Abstract 19446: Role of miR-181 Family in the Heart: A Tale of Two Intracellular Compartments
Recent reports suggest that mi(cro)RNAs, non-coding RNAs, can regulate numerous human genes. miRNAs play an important role in physiologic and pathologic processes of cardiovascular health. We identified a nuclear encoded miRNA (miR-181c) that translocates into mitochondria to regulate a mitochondrial gene, and ultimately affects mitochondrial function. To investigate how miR-181c leads to cardiac injury, we designed miR-181-sponges, RNA molecules with ten repeated complimentary miR-181 “seed” sequences, and generated a set of stable-H9c2 cells by transfecting either a scrambled- or the miR-181-sponge-sequences. Sponge-H9c2 showed a significant decrease in ROS production and reduced basal mitochondrial respiration, and significant protection against Doxorubicin-induced oxidative stress. However, chronic down-regulation of the entire miR-181 family also stimulates PTEN expression, and thus the sponge decreased PI3K signaling. Thus, protection against Doxorubicin is enhanced when we treated sponge-H9c2 with siRNA against PTEN. We hypothesize that miR-181a/b targets PTEN in the cytosol and miR-181c targets mt-COX1 in the mitochondria. To extend this finding, miR-181a/b-/- and miR-181c/d-/- mice were used. miR-181a/b-/- shows a significant decrease in cardiac function at baseline compared to both miR-181c/d-/- and WT groups. Basal mitochondrial ROS production was significantly decreased in miR-181c/d-/- compare to WT or miR-181a/b-/-. Using both Electron Microscopy and light-scattering at 540 nm by isolated heart mitochondria, we found that the mitochondria are smaller in the miR-181c/d-/- , and genomic DNA-qPCR showed the number of mitochondria was markedly higher in the miR-181c/d-/- heart compared to the WT or 181a/b-/- groups. miR-181c/d-/- showed a significant decrease, while miR-181a/b-/- showed a significant increase in infarct size compared to WT, when the hearts were challenged with ischemia-reperfusion injury. Taken together, the miR-181 family regulates important signaling pathways in oxidative stress, notably with detrimental results by targeting mt-COX1 (miR-181c), or with protection by targeting PTEN (miR-181a/b).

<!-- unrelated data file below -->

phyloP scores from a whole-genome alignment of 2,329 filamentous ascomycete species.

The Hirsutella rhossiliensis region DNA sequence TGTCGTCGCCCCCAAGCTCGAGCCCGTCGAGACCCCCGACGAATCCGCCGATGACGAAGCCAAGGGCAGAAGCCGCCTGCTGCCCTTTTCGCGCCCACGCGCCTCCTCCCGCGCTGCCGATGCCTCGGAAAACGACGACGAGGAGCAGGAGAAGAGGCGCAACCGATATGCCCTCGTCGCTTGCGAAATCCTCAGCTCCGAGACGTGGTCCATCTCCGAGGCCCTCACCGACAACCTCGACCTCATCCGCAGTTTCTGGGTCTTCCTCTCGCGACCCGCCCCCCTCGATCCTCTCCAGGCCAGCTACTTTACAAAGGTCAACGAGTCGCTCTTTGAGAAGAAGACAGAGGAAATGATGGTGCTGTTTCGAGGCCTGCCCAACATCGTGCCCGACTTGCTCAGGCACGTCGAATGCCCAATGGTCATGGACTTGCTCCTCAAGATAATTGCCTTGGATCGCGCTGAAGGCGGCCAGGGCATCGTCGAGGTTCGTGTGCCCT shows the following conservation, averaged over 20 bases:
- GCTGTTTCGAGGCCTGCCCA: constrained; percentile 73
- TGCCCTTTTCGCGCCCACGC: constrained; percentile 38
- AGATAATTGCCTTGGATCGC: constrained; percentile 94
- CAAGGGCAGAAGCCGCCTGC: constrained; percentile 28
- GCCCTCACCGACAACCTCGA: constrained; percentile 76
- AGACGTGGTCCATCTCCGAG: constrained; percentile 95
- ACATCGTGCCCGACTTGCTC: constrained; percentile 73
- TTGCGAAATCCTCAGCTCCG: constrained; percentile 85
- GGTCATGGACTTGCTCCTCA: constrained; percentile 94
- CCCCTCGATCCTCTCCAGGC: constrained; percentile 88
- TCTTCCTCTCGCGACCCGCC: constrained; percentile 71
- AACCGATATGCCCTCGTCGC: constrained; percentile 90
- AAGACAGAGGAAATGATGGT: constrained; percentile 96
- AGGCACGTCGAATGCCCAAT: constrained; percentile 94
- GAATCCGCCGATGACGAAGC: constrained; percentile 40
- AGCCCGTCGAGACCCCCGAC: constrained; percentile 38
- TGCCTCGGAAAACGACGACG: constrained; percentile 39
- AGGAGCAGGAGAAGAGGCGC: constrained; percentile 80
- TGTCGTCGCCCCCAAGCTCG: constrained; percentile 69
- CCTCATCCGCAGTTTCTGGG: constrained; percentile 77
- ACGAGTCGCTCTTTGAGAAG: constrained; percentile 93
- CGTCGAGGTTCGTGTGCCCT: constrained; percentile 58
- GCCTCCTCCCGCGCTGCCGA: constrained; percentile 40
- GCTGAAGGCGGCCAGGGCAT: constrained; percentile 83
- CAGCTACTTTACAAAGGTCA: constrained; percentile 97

Author Disclosures: S. Das: None. M.J. Kohr: None. B. Dunkerly: None. D. Bedja: None. O.A. Kent: None. A.K. Leung: None. J. Henao-Mejia: None. R.A. Flavell: None. C. Steenbergen: None.
- © 2015 by American Heart Association, Inc.